Middle school start times: the importance of a good night's sleep for young adolescents

Behav Sleep Med. 2007;5(3):194-209. doi: 10.1080/15402000701263809.


With the onset of adolescence, teenagers require 9.2 hr of sleep and experience a delay in the timing of sleep. In the "real world" with early school start times, however, they report less sleep, striking differences between their school-weekend sleep schedules, and significant daytime sleepiness. Prior studies demonstrated that high schoolers with later school starts do not further delay bedtime but obtain more sleep due to later wake times. This study examined sleep-wake patterns of young adolescents attending urban, public middle schools with early (7:15 a.m.) versus late (8:37 a.m.) start times. Students (N = 205) were assessed at 2 time periods. Students at the late-starting school reported waking up over 1 hr later on school mornings and obtaining 50 min more sleep each night, less sleepiness, and fewer tardies than students at the early school. All students reported similar school-night bedtime, sleep hygiene practices, and weekend sleep schedules.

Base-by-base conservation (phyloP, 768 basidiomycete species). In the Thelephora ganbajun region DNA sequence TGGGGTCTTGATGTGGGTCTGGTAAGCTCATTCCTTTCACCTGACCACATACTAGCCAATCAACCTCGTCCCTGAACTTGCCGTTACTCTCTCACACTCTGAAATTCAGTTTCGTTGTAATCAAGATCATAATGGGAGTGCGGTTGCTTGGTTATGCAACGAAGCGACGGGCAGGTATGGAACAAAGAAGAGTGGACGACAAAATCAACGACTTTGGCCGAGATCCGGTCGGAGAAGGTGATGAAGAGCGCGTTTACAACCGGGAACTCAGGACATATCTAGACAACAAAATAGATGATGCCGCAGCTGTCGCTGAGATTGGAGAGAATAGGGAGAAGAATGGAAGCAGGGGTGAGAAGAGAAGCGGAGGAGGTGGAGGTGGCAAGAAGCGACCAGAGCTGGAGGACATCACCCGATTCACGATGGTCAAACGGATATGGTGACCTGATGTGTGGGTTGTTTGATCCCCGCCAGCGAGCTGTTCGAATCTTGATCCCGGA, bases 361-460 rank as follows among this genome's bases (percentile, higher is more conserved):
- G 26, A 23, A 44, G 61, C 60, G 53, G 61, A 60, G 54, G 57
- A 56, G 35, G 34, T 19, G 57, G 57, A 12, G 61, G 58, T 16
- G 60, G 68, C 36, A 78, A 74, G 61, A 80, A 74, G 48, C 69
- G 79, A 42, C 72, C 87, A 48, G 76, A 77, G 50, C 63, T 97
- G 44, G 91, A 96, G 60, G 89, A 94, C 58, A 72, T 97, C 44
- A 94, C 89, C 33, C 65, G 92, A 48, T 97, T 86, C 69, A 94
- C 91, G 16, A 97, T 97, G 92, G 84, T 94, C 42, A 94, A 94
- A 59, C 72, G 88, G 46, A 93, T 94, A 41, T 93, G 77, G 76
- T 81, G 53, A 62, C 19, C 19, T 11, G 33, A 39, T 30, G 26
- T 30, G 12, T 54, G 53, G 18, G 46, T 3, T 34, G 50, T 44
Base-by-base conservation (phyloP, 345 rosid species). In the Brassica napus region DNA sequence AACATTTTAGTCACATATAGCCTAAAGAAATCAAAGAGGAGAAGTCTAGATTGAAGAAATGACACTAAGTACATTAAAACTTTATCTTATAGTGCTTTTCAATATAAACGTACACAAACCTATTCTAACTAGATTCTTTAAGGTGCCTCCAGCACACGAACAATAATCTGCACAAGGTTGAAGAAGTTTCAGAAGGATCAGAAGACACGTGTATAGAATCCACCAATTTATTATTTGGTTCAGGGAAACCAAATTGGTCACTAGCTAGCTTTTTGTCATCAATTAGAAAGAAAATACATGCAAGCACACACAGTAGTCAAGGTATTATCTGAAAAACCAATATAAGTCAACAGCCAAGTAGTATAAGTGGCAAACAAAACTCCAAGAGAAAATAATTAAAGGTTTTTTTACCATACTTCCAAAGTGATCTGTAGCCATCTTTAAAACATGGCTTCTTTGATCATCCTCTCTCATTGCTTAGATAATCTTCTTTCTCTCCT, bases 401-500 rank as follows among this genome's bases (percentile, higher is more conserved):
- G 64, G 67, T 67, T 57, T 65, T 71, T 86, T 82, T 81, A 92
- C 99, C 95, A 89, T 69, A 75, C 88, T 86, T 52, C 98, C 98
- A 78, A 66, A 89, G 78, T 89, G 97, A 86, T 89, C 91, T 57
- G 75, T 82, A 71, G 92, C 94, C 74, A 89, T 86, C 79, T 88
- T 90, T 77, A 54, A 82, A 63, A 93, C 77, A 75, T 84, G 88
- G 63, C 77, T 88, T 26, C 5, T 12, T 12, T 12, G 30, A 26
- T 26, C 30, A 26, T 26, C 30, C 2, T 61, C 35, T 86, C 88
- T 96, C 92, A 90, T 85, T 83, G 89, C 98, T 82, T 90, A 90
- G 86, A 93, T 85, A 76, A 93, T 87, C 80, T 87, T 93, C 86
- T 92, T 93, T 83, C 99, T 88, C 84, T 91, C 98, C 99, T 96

Publication types

  • Research Support, Non-U.S. Gov't

MeSH terms

  • Adolescent
  • Adolescent Behavior*
  • Fatigue / epidemiology
  • Female
  • Health Behavior*
  • Humans
  • Male
  • Sleep
  • Sleep Deprivation / diagnosis
  • Sleep Deprivation / epidemiology*
  • Students
  • United States / epidemiology
  • Urban Population / statistics & numerical data
  • Work Schedule Tolerance*